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We Live in Public‘s Split Distribution Disorder

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One would be hard-pressed to find a more appropriate film than We Live in Public to illustrate how broken the independent feature film distribution market is. A rumination on the life and works of online video pioneer Josh Harris, the mad genius behind Pseudo and Operator11, the film explores issues of privacy, surveillance, fame and grandiosity as Harris works through a series of groundbreaking, expensive failures in art and technology. Everyone working in new media and online video today should see it. But unless you live in New York, you can’t — at least not yet.

While Harris was mashing up the downtown art scene and that of Silicon Alley techies in Manhattan before and after the turn of the century, The Real World changed the face of television to feature more — and cheaper — so-called “reality” fare and Michael Moore took independent feature documentaries mainstream. Since then, YouTube and Facebook have turned many of Harris’s predictions into the revenue-generating, over-sharing reality we know today. So you would think that a Grand Jury Prize winner from Sundance with a director who’s now earned that honor twice would have no trouble finding distribution on favorable terms. But the Park City festival clearly isn’t the ticket to big audiences and Indiewood riches it may have once been, if Director Ondi Timoner’s decision to market the release herself is any indication.

Director Ondi Timoner (who claims that she’s still owed royalties from her previous prize-winning documentary, Dig!) turned down all offers from the likes of HBO and chose to go it alone — presumably because the contract details were disagreeable. She and Harris are instead barnstorming around the country, having kicked off their tour in New York City last week, with stops in Boston, LA, Chicago, Austin, San Francisco and Seattle planned over the next few months. The tour is meant to fuel chatter on Twitter, where popular users like Ashton Kutcher, with his tweet featured on the movie’s poster, have been promoting the project; and on the film’s web site, where Q&As after the screening have been broadcast live, online. All the promotion is presumably intended to benefit an online release and DVD sales, since without a distributor it’s unlikely to get a nationwide theatrical release.

It’s an interesting challenge to the system in the spirit of Harris. In a telling scene in the movie, Bob Simon of 60 Minutes has to endure Harris openly challenging CBS’s viability in the coming Internet age. Which leaves Simon wondering aloud on camera when his own show will be available online in comparable quality to broadcast — with Timoner slyly cutting to a mockup of the current CBS site where, 10 years later, you can find just that.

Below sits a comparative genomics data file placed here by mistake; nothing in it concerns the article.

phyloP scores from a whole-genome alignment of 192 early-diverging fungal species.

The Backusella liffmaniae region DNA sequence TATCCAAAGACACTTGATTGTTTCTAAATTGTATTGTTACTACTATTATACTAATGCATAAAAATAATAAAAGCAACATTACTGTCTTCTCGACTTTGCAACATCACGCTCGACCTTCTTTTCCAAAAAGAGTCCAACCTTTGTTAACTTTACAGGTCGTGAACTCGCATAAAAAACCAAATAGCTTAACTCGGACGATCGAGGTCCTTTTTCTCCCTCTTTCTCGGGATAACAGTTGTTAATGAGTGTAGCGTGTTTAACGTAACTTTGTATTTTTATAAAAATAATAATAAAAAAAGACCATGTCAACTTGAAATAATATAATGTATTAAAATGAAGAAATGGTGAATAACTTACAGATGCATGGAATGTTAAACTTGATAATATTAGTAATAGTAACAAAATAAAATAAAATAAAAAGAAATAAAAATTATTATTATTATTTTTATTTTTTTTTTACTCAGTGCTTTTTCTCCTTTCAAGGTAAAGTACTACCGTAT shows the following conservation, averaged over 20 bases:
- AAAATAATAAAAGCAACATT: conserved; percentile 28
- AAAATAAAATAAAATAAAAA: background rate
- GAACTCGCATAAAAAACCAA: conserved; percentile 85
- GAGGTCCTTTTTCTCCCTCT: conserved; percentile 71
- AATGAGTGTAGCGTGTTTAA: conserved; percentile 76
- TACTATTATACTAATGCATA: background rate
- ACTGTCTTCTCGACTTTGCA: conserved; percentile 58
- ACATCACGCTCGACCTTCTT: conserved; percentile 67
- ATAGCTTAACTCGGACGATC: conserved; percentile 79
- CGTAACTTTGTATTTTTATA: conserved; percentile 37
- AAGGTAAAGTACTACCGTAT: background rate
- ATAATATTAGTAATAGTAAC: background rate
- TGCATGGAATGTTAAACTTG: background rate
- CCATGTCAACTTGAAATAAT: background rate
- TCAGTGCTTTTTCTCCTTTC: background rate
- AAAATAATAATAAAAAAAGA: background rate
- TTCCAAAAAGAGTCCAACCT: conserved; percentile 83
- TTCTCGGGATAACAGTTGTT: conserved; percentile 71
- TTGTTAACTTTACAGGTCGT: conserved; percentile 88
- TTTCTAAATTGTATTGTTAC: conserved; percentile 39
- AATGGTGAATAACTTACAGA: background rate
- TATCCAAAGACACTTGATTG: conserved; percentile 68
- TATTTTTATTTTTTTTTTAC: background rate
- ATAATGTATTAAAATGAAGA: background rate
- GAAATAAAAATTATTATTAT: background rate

So why not release online today? Because the rules of the Academy of Motion Picture Arts and Sciences demand that it be in theaters for at least 60 days in LA and New York before being shown online (or on TV). Which means you won’t be able to download it until December at the earliest — unlike the web-wide release of Steven Soderbergh’s The Girlfriend Experience, where star Sasha Grey could send thousands of fans straight to Amazon for $9.99 online rentals even before a theatrical release in New York and LA.

While it’s certainly true that a nomination, or even an Academy Award, will doubtless help DVD and web sales down the road, all of the Twitter buzz in the meantime can only be turned into a few ticket sales, not paid downloads. And this was a film made by and for the web: Timoner started shooting footage at Harris’s legendary parties back in 1999, participated in the “Quiet” experiment, and cut 5,000 hours of material down to 91 minutes thanks, in part, to being able to work with others remotely. “The film wouldn’t be here without the Internet,” Timoner pointed out to the audience after a screening Saturday. “It was cut over the Internet.”

For all the revolutionary posturing and DIY distribution, it seems odd to have bent over backward to please the Academy. After all, as Harris points out in an period interview used in the film, there’s only one click between advertising and a transaction online — why not capitalize on that? Then again, Harris clearly values recognition and validation from peers and the public much more highly than money, and maybe in their long association Timoner took that sentiment to heart. For the sake of the film, I hope her self-reliant marketing approach doesn’t prove to be an idea so far ahead of its time that it’s unprofitable.

As for Harris, he’s apparently living in Los Angeles with Jason Calacanis and meeting with television producers to pitch his latest idea, The Wired City, which sounds a lot like Big Brother. That it’s being pitched to television at all, and not conceived for the web, makes it seem like just another gimmicky reality show on television, and from a creator little-known outside a small set of online fans and colleagues.

The business plans for both Public and Wired illustrate the schizophrenia of new media models: on one hand, an online revolutionary pitching television execs he once wanted to put out of work; on the other, a talented independent filmmaker with a movie tailor-made for an online audience hewing to the outmoded rules of the oldest of old Hollywood.

5 Responses to “We Live in Public‘s Split Distribution Disorder”

  1. I have been trying to see this movie since the first time I watched the trailer. I live in DC and it’s maddening that I can’t find a place to watch. I would be more than willing to plunk down $10+ to Amazon, Netflix etc just to see it. I wish that they would figure out a coherent distribution strategy and move forward!

    This movie looks fantastic.

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